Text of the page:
Pat Panek knows firsthand the difficulty of finding a lost pet without being able to post lost pet signs around town. Her dog Bridgett went missing two and a half years ago and Panek has had problems trying to post signs to help bring her home.
In Littleton, Mass., where Bridgett went missing from, the town bylaws do not allow lost pet signs to be posted in public areas, such as on telephone poles, fences, etc. – the places most people are apt to see a poster when passing by – without permission from the Board of Selectman.
Panek has also had issues with lost pet signs in Acton, Sudbury, Concord and Lincoln – other towns Bridgett has been seen – due to similar bylaws.
And she is not alone. Kate Coleman, whose dog Rudy went missing in Westborough, has also come up against town ordinance when attempting to post lost pet signs. Teri Hennigan, a Blackstone resident searching for her dog Kizzy, was told by police she had too many signs posted, but posting any sign is also against the town’s bylaws.
The problem extends beyond Massachusetts, as Amanda Denes discovered when West Hartford and Manchester, Conn. told her to take down the lost pet signs for her dogs, Burton and Zuzu. Denes also had issues posting signs in Springfield, Mass.
According to Missing Pet Partnership, a national, nonprofit organization that helps reunite lost pets with their owners, signs play a crucial role in finding a lost pet.
“Using proper posters is critical in generating leads to help recover a missing dog or cat,” Kat Albrecht, founder of Missing Pet Partnership, told Examiner.
Nancy Despeaux, a board member of MPP, agrees, “For spreading the word, ‘outdoor advertising,’ as I think it’s called in marketing terms, is still unsurpassed.”
Towns have zoning bylaws, many of which specify what types of signs can be displayed and where. A large majority of Massachusetts towns and cities prohibit what is termed as ‘non-accessory’ signs, which is what lost pet signs fall under. These signs, by definition, are considered advertising for a business, product or service at a location not nearby.
Panek is determined to change the bylaws. “I want to start a movement to get these bylaws amended, first in Mass. and then hopefully nationwide. Almost every single state has communities with these narrow minded bylaws. There is such an easy win-win work around and I am hoping that I can get the attention of Mass. legislators as well as U.S. legislators,” Panek told Examiner.
When a pet goes missing, the first instinct is to post signs with the hope the animal is still in the neighborhood. Signs alert others to be on the lookout for the missing pet and provide a phone number in case the pet is spotted. This information is often immediate and can bring a lost pet home sooner rather than later.
“In the moments after your pet goes missing, you will do anything to bring him or her home,” Coleman told Examiner. Rudy went missing on May 22, 2014 and the Coleman family immediately put up signs. Just as they were making progress as to Rudy’s whereabouts, they were ordered to take the signs down.
“It is frustrating in those days following the disappearance that towns will not allow signs to be posted. This is the best and fastest way to get people to get a visual of your dog, and for them to help in the search. We continue to want people to know that Rudy is still missing. Without signs it becomes very easy for the community to assume that he has been found,” said Coleman.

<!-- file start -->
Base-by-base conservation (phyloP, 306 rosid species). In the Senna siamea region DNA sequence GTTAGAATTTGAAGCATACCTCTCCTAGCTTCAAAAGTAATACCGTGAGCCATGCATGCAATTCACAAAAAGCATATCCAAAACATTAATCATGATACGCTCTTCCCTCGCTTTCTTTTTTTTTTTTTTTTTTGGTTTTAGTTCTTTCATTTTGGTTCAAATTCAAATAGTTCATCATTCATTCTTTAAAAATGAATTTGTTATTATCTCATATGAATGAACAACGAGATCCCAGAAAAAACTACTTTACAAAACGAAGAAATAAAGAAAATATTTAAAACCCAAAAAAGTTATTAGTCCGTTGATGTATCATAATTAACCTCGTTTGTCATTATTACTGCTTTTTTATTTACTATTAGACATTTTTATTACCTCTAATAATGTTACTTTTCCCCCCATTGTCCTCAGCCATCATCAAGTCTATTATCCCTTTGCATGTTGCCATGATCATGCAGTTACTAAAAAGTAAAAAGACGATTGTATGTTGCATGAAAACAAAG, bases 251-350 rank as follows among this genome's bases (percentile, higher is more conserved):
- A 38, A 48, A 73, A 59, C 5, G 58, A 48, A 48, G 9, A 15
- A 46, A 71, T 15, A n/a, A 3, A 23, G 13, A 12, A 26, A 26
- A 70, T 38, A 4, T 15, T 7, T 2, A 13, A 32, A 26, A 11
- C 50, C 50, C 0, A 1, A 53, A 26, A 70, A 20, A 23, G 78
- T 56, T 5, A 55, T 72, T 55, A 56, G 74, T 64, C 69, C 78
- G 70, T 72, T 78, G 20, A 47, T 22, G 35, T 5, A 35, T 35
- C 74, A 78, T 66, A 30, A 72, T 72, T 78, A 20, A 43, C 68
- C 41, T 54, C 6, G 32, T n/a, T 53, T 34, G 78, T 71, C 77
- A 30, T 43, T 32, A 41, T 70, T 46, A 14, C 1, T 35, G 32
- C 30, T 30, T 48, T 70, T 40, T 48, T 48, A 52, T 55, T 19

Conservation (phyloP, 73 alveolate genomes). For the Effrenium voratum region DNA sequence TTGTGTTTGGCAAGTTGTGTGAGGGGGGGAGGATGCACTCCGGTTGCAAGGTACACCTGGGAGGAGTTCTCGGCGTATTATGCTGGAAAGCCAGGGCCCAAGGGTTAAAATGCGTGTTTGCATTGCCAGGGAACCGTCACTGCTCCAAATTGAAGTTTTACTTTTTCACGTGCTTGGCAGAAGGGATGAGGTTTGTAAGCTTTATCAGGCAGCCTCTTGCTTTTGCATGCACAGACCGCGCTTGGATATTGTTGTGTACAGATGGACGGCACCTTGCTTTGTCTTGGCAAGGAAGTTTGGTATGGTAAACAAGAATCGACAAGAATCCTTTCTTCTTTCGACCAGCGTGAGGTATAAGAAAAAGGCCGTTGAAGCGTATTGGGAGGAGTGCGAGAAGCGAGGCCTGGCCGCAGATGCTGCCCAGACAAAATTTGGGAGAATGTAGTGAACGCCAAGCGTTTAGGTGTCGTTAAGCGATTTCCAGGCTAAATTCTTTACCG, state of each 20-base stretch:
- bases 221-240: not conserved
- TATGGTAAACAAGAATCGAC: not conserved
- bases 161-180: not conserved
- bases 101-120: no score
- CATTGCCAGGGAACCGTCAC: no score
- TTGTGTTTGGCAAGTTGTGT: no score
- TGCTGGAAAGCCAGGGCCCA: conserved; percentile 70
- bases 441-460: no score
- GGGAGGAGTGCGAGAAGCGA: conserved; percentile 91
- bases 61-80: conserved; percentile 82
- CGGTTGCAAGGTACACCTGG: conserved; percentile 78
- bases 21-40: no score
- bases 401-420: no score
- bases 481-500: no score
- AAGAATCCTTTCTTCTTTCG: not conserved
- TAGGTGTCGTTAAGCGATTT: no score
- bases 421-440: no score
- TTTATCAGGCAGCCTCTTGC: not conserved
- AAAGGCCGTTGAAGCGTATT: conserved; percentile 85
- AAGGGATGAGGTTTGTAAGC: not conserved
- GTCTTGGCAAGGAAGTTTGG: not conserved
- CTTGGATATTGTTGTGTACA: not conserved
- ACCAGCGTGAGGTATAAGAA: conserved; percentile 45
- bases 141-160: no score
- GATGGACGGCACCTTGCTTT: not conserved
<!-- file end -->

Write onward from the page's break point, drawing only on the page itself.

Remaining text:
Panek echoes this frustration. “If Acton had left my signs alone two years ago, I really believe I could have gotten (Bridgett) back.”
Denes was warned she would face fines or repercussions if she left signs up in Hartford. Burton and Zuzu went missing on February 27, 2014 after her home was burglarized. “It’s really disappointing when you are working so hard to find your babies to have these rules hinder the search. These signs are pivotal and are the reason we get half the calls about sightings that we do,” Denes told Examiner.
Missing Pet Partnership advises using signs as only one way to help bring a lost pet home, even though lost pet signs are one of the most effective ways to reunite a pet and owner. MPP suggests tagging cars and doing intersection alerts, along with learning about lost pet behavior. Finding a missing pet is all-encompassing and should include every avenue available.
Panek, who is also a certified Missing Animal Response Technician trained by Albrecht, has been on a mission to educate others on missing pets. She started Bridgett’s Bylaws, a move to amend the zoning laws in Massachusetts, as well as across the country, to allow lost pet signs as part of town ordinances.
“I want to educate people about lost pet behavior, about the absolute importance of signage, and to present my simple idea for change. I had one town tell me that my signs were promotional and that wasn’t allowed. I wasn’t giving away prizes or trying to earn money, I was just letting people know that my dog was in their area and how to reach me,” said Panek.
She has many supporters and her petitions have garnered hundreds of signatures. And her search for Bridgett is far from over.
Likewise, Coleman is determined to find Rudy. “I wish that towns would be more compromising to allow lost pet owners the option of posting signs. I do wish that it was not such a hassle. It makes an incredibly difficult situation even more challenging than it needs to be,” she said.
“We need to find our Rudy. Giving up is not an option for us.”
For more information on how to find a lost pet, please visit Missing Pet Partnership.
Visit Help Bring Bridgett Home, Find Rudy Coleman, Help Find Kizzy, and Find Burton and Zuzu on Facebook.
Littleton woman faces local adversity in the search for her missing dog, Bridgett
Rescued dog from Blackstone goes missing hours after surgery
Westborough family ordered to take down missing dog signs
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